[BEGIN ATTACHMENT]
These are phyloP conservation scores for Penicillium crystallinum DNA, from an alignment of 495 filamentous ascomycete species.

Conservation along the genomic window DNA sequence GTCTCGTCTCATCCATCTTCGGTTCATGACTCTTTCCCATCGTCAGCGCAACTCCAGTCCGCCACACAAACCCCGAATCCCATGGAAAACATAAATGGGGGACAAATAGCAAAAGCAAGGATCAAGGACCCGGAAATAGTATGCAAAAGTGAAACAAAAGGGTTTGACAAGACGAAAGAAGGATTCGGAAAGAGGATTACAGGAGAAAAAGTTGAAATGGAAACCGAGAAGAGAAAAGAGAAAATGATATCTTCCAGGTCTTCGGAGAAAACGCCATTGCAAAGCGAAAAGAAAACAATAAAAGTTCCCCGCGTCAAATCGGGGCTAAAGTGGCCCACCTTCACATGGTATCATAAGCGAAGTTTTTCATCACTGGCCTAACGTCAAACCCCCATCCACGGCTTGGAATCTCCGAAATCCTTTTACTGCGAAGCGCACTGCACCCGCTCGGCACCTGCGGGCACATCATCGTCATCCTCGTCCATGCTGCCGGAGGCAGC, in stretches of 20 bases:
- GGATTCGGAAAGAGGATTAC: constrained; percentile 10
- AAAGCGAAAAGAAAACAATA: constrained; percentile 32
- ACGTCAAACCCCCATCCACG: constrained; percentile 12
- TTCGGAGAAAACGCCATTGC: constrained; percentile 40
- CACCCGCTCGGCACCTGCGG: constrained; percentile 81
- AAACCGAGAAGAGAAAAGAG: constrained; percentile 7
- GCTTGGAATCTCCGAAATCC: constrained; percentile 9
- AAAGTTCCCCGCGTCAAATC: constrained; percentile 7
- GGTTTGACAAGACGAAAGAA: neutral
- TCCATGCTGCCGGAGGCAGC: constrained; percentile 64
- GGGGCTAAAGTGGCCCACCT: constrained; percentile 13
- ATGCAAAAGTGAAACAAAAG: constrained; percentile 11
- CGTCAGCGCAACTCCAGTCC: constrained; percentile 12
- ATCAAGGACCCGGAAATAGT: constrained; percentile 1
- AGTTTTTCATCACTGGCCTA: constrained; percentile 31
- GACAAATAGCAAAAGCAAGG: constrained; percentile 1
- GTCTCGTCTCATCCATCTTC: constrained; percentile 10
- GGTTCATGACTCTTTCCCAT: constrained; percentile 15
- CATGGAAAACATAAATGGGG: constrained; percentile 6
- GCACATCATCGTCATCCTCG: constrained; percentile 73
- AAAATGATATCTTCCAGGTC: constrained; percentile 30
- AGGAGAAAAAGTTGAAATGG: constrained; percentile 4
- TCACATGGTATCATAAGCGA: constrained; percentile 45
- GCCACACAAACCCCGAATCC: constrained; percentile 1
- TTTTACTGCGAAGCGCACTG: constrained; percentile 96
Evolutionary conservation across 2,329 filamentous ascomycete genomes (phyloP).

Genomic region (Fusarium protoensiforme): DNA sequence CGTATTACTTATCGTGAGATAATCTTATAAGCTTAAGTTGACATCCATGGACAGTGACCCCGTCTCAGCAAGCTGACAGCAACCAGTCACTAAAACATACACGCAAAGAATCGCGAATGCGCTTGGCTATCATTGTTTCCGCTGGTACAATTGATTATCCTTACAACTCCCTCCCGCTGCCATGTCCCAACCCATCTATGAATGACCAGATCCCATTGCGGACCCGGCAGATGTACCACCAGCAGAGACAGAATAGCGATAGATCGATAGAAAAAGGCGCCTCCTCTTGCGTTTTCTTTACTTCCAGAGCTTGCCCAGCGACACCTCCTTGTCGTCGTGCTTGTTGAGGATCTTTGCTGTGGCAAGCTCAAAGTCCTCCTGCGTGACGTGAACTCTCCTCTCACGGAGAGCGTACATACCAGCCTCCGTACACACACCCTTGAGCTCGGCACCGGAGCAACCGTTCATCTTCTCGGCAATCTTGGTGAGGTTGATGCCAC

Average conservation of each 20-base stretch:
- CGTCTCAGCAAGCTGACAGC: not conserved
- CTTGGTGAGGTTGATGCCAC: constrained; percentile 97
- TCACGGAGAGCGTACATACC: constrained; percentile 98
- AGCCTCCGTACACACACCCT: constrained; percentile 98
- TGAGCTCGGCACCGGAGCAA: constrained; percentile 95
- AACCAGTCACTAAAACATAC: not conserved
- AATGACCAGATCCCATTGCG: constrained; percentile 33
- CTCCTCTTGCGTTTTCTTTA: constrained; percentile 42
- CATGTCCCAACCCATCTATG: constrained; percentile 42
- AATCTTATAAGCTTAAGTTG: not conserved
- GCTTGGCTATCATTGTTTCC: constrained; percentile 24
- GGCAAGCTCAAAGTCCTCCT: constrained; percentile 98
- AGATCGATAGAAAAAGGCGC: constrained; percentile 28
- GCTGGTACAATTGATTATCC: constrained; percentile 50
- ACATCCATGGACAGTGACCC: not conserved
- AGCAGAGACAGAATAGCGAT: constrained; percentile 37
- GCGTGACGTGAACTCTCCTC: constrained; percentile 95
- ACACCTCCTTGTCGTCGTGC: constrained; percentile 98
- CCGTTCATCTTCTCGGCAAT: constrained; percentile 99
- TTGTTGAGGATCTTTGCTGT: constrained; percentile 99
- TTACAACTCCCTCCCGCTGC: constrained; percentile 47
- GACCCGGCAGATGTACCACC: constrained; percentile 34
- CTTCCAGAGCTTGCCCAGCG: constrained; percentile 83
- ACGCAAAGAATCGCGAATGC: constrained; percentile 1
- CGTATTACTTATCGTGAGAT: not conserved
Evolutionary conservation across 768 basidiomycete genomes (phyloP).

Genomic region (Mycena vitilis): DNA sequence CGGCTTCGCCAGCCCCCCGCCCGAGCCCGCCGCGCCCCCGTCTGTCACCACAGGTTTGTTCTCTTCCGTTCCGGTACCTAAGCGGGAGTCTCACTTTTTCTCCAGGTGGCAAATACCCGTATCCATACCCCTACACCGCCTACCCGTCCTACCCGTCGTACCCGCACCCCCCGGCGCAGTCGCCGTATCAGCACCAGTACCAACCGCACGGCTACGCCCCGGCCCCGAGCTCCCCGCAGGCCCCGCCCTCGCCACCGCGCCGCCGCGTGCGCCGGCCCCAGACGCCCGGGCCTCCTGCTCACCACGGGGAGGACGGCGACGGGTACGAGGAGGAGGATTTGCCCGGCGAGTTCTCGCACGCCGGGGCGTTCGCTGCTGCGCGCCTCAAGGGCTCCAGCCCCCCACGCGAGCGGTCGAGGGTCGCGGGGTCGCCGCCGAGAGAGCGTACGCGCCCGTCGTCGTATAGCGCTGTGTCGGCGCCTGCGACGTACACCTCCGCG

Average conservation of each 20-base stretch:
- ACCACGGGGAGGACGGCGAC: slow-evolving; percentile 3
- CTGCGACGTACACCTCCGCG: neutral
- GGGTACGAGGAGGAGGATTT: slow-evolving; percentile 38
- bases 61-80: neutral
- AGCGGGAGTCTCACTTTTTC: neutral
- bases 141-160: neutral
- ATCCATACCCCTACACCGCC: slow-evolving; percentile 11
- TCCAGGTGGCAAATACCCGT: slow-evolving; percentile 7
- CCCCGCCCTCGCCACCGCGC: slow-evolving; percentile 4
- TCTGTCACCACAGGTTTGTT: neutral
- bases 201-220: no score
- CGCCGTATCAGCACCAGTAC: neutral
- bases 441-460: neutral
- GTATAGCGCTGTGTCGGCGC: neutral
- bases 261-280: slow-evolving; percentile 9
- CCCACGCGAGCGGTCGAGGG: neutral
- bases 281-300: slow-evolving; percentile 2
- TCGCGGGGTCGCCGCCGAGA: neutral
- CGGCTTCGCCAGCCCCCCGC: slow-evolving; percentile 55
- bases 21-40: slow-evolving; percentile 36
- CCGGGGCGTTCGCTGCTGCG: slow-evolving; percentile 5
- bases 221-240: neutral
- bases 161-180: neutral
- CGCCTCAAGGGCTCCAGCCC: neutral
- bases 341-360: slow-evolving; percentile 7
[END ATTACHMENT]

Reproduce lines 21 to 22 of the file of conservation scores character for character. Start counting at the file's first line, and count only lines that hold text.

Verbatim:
- CATGGAAAACATAAATGGGG: constrained; percentile 6
- GCACATCATCGTCATCCTCG: constrained; percentile 73